The Phoebe Humphrey Chapter of the Daughters of the American Revolution has honored Avon’s Katie McIntyre and Canton’s MaryGrace Bangs for their contributions to school and community.
The two high-school seniors were awarded the Good Citizens Awards from the Collinsville-based chapter Thursday night. The honors included some words about the girls, a certificate, a good citizens pin, as well as town and state proclamations. Both girls participated in an essay contest and will be among those who could receive further accolades from state and national chapters.
Joan B. Finney, regent for the Collinsville chapter, said the honor is given for dependability, service, leadership and patriotism.
It is something the girls can carry with them and use on college applications and elsewhere, she said.
“A lot of people don’t understand how important this award it,” Finney said. “It’s something that’s a honor for your whole life.”
Bangs has won many academic subject awards, received the Brown Book Award, is a distinguished honor student, a music program participant and has lettered in varsity lacrosse and soccer.
She is also generous and selfless, Canton High School principal Gary Gula said.
“She’s a giver — always a smile on your face and a can-do attitude,” Gula said.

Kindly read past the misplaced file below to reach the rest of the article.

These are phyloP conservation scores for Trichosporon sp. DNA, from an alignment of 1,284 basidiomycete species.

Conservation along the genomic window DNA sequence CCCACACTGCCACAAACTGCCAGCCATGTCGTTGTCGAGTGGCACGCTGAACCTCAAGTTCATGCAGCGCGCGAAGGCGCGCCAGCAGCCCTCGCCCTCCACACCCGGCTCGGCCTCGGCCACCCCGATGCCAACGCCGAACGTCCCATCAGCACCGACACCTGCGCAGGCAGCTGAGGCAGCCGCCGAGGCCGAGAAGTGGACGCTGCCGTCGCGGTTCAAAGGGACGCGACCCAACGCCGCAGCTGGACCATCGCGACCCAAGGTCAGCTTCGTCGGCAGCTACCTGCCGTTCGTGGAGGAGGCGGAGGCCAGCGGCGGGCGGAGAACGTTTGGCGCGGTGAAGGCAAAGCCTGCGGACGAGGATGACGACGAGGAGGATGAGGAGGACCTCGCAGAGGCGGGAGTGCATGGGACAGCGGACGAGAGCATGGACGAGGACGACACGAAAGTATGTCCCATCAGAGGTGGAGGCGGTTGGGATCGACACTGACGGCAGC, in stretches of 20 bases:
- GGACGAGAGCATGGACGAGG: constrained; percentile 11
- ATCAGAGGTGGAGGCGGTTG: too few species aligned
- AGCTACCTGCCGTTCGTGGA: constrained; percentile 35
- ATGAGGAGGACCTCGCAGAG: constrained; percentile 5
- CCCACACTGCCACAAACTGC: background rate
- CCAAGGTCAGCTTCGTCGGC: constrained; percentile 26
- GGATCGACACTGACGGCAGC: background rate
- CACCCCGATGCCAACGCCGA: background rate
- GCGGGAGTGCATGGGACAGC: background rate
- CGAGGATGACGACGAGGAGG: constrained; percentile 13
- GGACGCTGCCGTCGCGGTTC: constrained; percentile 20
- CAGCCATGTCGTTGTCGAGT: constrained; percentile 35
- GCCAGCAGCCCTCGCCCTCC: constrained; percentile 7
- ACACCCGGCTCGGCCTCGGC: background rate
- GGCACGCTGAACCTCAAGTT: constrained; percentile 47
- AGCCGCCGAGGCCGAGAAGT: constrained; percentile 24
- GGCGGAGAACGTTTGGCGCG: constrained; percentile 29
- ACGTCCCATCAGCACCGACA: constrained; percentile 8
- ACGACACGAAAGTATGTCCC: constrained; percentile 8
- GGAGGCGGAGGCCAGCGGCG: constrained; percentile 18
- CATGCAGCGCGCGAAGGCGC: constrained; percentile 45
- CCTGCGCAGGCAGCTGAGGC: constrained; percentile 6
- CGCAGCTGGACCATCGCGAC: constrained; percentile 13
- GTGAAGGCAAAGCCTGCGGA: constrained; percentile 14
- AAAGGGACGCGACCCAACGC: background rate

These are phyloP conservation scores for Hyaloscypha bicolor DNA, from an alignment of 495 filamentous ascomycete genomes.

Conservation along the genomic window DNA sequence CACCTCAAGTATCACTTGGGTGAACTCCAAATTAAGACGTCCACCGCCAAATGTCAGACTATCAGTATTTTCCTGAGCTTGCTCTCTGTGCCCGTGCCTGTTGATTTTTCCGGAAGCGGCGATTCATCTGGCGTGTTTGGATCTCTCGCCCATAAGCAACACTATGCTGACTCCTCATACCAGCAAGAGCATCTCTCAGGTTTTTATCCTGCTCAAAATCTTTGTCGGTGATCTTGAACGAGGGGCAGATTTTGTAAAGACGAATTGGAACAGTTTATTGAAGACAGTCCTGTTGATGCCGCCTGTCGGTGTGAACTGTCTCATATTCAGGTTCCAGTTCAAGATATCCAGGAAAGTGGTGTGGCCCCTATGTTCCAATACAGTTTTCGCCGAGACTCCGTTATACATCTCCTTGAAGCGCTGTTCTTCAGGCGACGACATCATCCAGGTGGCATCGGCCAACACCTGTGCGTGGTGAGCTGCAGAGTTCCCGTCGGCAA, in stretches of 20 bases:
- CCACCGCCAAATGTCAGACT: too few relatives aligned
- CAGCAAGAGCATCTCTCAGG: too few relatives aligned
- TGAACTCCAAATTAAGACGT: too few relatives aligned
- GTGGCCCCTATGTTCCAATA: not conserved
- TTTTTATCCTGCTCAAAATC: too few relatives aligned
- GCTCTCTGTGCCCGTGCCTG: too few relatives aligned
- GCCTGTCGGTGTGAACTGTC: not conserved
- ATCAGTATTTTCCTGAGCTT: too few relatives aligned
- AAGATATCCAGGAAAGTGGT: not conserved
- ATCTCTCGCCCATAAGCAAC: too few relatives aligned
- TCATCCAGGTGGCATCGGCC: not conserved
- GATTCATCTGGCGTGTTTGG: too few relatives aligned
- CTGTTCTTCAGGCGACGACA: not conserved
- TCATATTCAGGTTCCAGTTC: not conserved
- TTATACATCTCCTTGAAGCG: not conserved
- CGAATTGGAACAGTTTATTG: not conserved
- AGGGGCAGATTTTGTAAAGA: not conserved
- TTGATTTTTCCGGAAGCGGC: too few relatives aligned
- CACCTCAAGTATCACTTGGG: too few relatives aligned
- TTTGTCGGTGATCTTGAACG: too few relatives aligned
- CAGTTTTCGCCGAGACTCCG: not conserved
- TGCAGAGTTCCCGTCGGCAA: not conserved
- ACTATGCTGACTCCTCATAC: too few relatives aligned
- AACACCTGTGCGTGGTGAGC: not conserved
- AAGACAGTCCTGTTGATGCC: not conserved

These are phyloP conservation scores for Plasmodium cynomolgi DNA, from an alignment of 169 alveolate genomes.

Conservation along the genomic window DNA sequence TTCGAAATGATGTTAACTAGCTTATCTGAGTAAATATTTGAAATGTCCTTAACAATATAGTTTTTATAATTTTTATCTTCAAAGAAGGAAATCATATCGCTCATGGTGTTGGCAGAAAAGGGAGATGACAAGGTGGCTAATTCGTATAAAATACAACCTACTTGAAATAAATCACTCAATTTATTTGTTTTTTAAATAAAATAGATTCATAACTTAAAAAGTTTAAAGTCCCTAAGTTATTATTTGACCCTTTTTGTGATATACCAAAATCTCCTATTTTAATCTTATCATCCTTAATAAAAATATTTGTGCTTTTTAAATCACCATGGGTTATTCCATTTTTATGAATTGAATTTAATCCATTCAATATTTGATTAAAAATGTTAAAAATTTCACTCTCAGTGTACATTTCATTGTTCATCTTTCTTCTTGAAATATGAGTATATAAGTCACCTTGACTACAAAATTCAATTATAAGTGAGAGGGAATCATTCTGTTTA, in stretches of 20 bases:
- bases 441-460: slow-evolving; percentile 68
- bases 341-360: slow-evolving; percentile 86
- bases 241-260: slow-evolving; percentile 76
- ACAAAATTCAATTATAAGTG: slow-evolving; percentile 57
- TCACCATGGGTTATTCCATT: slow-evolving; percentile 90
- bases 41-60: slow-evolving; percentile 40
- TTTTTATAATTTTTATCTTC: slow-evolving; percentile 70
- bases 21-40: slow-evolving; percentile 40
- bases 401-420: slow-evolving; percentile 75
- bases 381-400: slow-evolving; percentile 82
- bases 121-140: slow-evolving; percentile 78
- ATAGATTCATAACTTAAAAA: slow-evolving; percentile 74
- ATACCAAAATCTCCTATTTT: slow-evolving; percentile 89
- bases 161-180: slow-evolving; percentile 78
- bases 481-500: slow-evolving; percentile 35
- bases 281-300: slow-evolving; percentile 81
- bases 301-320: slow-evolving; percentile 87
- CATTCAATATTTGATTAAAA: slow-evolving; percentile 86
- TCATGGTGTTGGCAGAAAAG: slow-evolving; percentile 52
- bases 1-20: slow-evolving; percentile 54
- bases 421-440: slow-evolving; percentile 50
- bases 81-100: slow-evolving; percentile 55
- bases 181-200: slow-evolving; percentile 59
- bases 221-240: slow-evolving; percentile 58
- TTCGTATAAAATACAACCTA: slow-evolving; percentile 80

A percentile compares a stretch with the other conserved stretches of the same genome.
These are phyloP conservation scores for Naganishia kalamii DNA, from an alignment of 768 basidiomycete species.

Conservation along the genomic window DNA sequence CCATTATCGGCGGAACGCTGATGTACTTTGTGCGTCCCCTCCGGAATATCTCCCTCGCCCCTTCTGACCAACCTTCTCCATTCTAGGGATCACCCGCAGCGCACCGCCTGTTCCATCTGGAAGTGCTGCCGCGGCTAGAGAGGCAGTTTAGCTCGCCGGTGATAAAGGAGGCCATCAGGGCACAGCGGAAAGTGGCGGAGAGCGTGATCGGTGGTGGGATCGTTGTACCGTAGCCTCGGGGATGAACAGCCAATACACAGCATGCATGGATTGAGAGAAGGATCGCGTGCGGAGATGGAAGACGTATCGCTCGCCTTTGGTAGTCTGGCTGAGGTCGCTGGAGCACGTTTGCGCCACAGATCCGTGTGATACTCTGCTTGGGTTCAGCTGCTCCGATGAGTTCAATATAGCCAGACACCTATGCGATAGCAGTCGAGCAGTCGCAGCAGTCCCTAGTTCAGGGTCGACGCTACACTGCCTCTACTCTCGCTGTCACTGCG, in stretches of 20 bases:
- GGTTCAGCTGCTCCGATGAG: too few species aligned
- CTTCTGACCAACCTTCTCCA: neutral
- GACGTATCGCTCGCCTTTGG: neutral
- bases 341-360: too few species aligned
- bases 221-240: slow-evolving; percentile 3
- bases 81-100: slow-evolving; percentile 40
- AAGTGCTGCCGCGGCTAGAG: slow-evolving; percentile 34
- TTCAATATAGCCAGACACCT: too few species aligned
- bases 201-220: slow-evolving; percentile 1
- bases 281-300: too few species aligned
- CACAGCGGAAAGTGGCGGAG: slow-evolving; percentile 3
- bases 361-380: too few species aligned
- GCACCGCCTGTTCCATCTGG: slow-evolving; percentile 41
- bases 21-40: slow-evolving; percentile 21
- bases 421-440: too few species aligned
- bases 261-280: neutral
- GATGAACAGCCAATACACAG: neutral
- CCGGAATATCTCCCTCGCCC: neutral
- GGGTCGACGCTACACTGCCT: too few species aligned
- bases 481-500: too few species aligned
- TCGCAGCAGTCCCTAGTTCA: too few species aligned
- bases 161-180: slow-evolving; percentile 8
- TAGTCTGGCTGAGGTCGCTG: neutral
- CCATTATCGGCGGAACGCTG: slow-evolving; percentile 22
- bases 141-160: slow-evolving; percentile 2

Bangs plans to study pediatric nursing and said Catholic University of America is her first college choice.
“It’s just an incredible honor,” Bangs said.
McIntyre has volunteered extensively for Special Olympics, is a member of the National Honor Society and a key part of Avon High School’s varsity cross country, indoor track and track and field teams.
Avon High School principal Jason Beaudin said McIntyre has the outlook similar to so many veterans, like his grandfather, that served because “it’s the right thing to do.”
“I see a person that embodies that,” Beaudin said.
He also added that so many students are dedicated, getting up early in the morning, participating in activities and doing homework late into the night. McIntyre does it for all the right reasons, he said.
“It’s not what you do but what’s in your heart,” he said. “She does it from the heart.”
McIntyre’s first college choice is the University of Maryland and she plans to study accounting.
“It’s very unexpected,” McIntyre said of the honor. “It’s an important award.”
The local DAR chapter was founded in 1905. Avon students were among those honored since they attended Canton High School until the early 1960s, Finney said. Since there is no DAR chapter in Avon, the organization continues the tradition by honoring a student from Canton and one from Avon each year.
DAR includes women 18 or over, regardless of race, religion, or ethnic background, who can prove "lineal descent from a patriot of the American Revolution," according to the national organization's web site.
For more information on the local chapter, click here.